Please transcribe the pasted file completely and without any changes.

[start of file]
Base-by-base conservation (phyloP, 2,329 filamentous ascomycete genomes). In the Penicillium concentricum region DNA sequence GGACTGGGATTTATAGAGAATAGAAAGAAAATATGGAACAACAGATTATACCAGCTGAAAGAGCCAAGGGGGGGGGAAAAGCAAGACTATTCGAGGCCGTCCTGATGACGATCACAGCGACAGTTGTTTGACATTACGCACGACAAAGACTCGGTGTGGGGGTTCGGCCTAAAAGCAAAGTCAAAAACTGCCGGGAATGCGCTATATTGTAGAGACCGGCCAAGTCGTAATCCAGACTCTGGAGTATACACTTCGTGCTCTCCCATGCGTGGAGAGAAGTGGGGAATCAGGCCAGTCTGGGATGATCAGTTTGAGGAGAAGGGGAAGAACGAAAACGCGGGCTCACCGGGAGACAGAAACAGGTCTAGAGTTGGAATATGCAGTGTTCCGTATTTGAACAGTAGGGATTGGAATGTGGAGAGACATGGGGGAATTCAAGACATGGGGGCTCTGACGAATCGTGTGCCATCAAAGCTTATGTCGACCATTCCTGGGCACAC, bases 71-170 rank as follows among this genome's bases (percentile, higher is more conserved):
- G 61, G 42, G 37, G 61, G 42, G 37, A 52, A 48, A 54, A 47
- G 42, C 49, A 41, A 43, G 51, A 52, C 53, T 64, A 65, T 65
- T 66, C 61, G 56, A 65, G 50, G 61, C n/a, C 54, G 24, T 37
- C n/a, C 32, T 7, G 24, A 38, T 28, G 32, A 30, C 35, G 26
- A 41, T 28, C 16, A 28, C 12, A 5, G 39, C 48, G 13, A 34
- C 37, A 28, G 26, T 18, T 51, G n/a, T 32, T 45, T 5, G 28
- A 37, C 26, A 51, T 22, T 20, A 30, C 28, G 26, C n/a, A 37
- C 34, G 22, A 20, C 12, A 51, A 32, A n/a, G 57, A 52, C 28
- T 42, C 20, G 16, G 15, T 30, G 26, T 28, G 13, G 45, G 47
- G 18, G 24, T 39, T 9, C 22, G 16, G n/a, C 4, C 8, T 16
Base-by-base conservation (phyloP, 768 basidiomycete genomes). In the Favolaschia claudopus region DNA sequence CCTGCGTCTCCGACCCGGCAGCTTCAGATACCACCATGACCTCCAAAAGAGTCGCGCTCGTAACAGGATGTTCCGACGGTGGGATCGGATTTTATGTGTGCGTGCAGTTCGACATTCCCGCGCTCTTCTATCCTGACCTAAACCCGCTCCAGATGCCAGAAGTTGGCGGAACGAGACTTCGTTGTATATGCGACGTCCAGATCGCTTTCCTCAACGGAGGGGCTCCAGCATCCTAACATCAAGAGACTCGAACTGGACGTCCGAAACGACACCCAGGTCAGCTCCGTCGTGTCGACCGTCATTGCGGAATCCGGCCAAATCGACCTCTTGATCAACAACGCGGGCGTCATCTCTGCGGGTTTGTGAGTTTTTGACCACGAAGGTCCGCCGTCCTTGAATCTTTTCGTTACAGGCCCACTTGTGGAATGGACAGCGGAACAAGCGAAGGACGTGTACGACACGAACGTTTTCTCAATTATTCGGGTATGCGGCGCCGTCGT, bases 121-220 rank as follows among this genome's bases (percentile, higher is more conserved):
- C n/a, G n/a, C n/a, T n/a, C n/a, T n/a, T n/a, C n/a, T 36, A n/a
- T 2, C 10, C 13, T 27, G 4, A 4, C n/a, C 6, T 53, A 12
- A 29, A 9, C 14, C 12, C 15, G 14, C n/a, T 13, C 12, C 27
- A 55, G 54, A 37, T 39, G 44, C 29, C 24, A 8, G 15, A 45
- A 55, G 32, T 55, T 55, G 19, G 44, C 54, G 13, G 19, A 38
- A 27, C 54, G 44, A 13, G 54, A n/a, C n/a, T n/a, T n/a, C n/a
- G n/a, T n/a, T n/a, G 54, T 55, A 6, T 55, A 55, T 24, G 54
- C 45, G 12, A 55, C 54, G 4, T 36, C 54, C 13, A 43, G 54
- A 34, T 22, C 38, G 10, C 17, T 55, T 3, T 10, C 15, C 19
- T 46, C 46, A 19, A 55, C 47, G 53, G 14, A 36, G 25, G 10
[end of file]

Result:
Base-by-base conservation (phyloP, 2,329 filamentous ascomycete genomes). In the Penicillium concentricum region DNA sequence GGACTGGGATTTATAGAGAATAGAAAGAAAATATGGAACAACAGATTATACCAGCTGAAAGAGCCAAGGGGGGGGGAAAAGCAAGACTATTCGAGGCCGTCCTGATGACGATCACAGCGACAGTTGTTTGACATTACGCACGACAAAGACTCGGTGTGGGGGTTCGGCCTAAAAGCAAAGTCAAAAACTGCCGGGAATGCGCTATATTGTAGAGACCGGCCAAGTCGTAATCCAGACTCTGGAGTATACACTTCGTGCTCTCCCATGCGTGGAGAGAAGTGGGGAATCAGGCCAGTCTGGGATGATCAGTTTGAGGAGAAGGGGAAGAACGAAAACGCGGGCTCACCGGGAGACAGAAACAGGTCTAGAGTTGGAATATGCAGTGTTCCGTATTTGAACAGTAGGGATTGGAATGTGGAGAGACATGGGGGAATTCAAGACATGGGGGCTCTGACGAATCGTGTGCCATCAAAGCTTATGTCGACCATTCCTGGGCACAC, bases 71-170 rank as follows among this genome's bases (percentile, higher is more conserved):
- G 61, G 42, G 37, G 61, G 42, G 37, A 52, A 48, A 54, A 47
- G 42, C 49, A 41, A 43, G 51, A 52, C 53, T 64, A 65, T 65
- T 66, C 61, G 56, A 65, G 50, G 61, C n/a, C 54, G 24, T 37
- C n/a, C 32, T 7, G 24, A 38, T 28, G 32, A 30, C 35, G 26
- A 41, T 28, C 16, A 28, C 12, A 5, G 39, C 48, G 13, A 34
- C 37, A 28, G 26, T 18, T 51, G n/a, T 32, T 45, T 5, G 28
- A 37, C 26, A 51, T 22, T 20, A 30, C 28, G 26, C n/a, A 37
- C 34, G 22, A 20, C 12, A 51, A 32, A n/a, G 57, A 52, C 28
- T 42, C 20, G 16, G 15, T 30, G 26, T 28, G 13, G 45, G 47
- G 18, G 24, T 39, T 9, C 22, G 16, G n/a, C 4, C 8, T 16
Base-by-base conservation (phyloP, 768 basidiomycete genomes). In the Favolaschia claudopus region DNA sequence CCTGCGTCTCCGACCCGGCAGCTTCAGATACCACCATGACCTCCAAAAGAGTCGCGCTCGTAACAGGATGTTCCGACGGTGGGATCGGATTTTATGTGTGCGTGCAGTTCGACATTCCCGCGCTCTTCTATCCTGACCTAAACCCGCTCCAGATGCCAGAAGTTGGCGGAACGAGACTTCGTTGTATATGCGACGTCCAGATCGCTTTCCTCAACGGAGGGGCTCCAGCATCCTAACATCAAGAGACTCGAACTGGACGTCCGAAACGACACCCAGGTCAGCTCCGTCGTGTCGACCGTCATTGCGGAATCCGGCCAAATCGACCTCTTGATCAACAACGCGGGCGTCATCTCTGCGGGTTTGTGAGTTTTTGACCACGAAGGTCCGCCGTCCTTGAATCTTTTCGTTACAGGCCCACTTGTGGAATGGACAGCGGAACAAGCGAAGGACGTGTACGACACGAACGTTTTCTCAATTATTCGGGTATGCGGCGCCGTCGT, bases 121-220 rank as follows among this genome's bases (percentile, higher is more conserved):
- C n/a, G n/a, C n/a, T n/a, C n/a, T n/a, T n/a, C n/a, T 36, A n/a
- T 2, C 10, C 13, T 27, G 4, A 4, C n/a, C 6, T 53, A 12
- A 29, A 9, C 14, C 12, C 15, G 14, C n/a, T 13, C 12, C 27
- A 55, G 54, A 37, T 39, G 44, C 29, C 24, A 8, G 15, A 45
- A 55, G 32, T 55, T 55, G 19, G 44, C 54, G 13, G 19, A 38
- A 27, C 54, G 44, A 13, G 54, A n/a, C n/a, T n/a, T n/a, C n/a
- G n/a, T n/a, T n/a, G 54, T 55, A 6, T 55, A 55, T 24, G 54
- C 45, G 12, A 55, C 54, G 4, T 36, C 54, C 13, A 43, G 54
- A 34, T 22, C 38, G 10, C 17, T 55, T 3, T 10, C 15, C 19
- T 46, C 46, A 19, A 55, C 47, G 53, G 14, A 36, G 25, G 10